This annual report describes FHFA's accomplishments, as well as challenges, the agency faced in meeting the strategic goals and objectives during the past fiscal year.
Read about the agency’s 2020 examinations of Fannie Mac, Freddie Mac and the Home Loan Bank System.
Submit comments and provide input on FHFA Rules Open for Comment by clicking on Rulemaking and Federal Register.
As conservator, FHFA is focused on ensuring that each Enterprise builds capital and improves its safety and soundness.
Operate the business in a safe and sound manner.
Promote sustainable and equitable access to affordable housing.
FHFA experts provide reliable data, including all states, about activity in the U.S. mortgage market through its House Price Index, Refinance Report, Foreclosure Prevention Report, and Performance Report.
FHFA economists and policy experts provide reliable research and policy analysis about critical topics impacting the nation’s housing finance sector. Meet the experts...
Washington, D.C. – U.S. house prices rose
1.1 percent in the first quarter of 2019 according to the Federal Housing Finance Agency (FHFA) House Price Index (HPI). House prices rose
5.1 percent from the first quarter of 2018 to the first quarter of 2019. FHFA's seasonally adjusted monthly index for March was up
0.1 percent from February.
The HPI is calculated using home sales price information from mortgages sold to, or guaranteed by, Fannie Mae and Freddie Mac.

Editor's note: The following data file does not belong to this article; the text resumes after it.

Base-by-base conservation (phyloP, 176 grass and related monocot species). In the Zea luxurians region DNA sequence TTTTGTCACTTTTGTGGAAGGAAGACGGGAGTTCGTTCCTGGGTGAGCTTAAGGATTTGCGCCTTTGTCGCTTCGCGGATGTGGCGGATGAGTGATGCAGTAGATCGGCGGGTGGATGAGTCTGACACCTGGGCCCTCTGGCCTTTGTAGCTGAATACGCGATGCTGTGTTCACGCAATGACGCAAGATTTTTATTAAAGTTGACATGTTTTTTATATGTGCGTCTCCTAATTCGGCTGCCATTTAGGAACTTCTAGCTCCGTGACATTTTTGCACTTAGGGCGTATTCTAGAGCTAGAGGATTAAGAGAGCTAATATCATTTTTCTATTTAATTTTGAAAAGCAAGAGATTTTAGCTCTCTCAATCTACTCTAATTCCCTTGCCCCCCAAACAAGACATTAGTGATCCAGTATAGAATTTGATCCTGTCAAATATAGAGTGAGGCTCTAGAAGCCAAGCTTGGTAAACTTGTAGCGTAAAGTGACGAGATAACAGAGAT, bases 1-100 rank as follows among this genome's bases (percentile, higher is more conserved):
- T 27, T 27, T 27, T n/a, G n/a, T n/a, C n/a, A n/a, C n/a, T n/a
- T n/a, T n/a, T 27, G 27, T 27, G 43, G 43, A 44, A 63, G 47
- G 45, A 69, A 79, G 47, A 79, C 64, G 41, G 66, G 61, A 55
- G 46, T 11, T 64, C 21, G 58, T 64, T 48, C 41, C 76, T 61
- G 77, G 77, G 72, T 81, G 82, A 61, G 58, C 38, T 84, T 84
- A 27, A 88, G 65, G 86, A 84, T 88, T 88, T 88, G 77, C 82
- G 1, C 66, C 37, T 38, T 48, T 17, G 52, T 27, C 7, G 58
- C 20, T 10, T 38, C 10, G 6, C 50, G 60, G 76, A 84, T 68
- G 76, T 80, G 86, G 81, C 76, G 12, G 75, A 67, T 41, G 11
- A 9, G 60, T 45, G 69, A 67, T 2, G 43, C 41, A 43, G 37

“House prices have risen consistently over the last 31 quarters," said Dr. William Doerner, Supervisory Economist. “Although price growth is still positive, the upward pace is softening across the country, especially among states with the largest supplies of housing."
video of highlights for the first quarter featuring Dr. Doerner.
Tables and graphs showing home price statistics for metropolitan areas, states, census divisions, and the U.S. as a whole are included on the
Other Price IndexesMost statistics in the quarterly HPI report reference price changes computed by FHFA's “purchase-only" HPI. In some cases, however, the reported statistics reference alternative price measures. FHFA publishes—and makes
available for download—three additional HPIs beyond the “purchase-only" series. Although they use the same general methodology, the three alternatives rely on slightly different datasets as follows:
Data constraints preclude the production of all types of indexes for every geographic area, but multiple index types are generally available. For individual states, for instance, three types of indexes are available. The various indexes tend to correlate closely over the long-term, but short-term differences can be significant.
FHFA's HPI tracks changes in home values for individual properties owned or guaranteed by Fannie Mae or Freddie Mac over the past 44 years using more than nine million repeat transactions. The “repeat-transactions" methodology constructs index estimates by statistically evaluating price appreciation (or depreciation) for homes with multiple values over time. See this
video explaining the basic methodology behind the FHFA HPI.
Media: Corinne Russell (202) 649-3032 / Stefanie Johnson (202) 649-3030Consumers: Consumer Communications or (202) 649-3811
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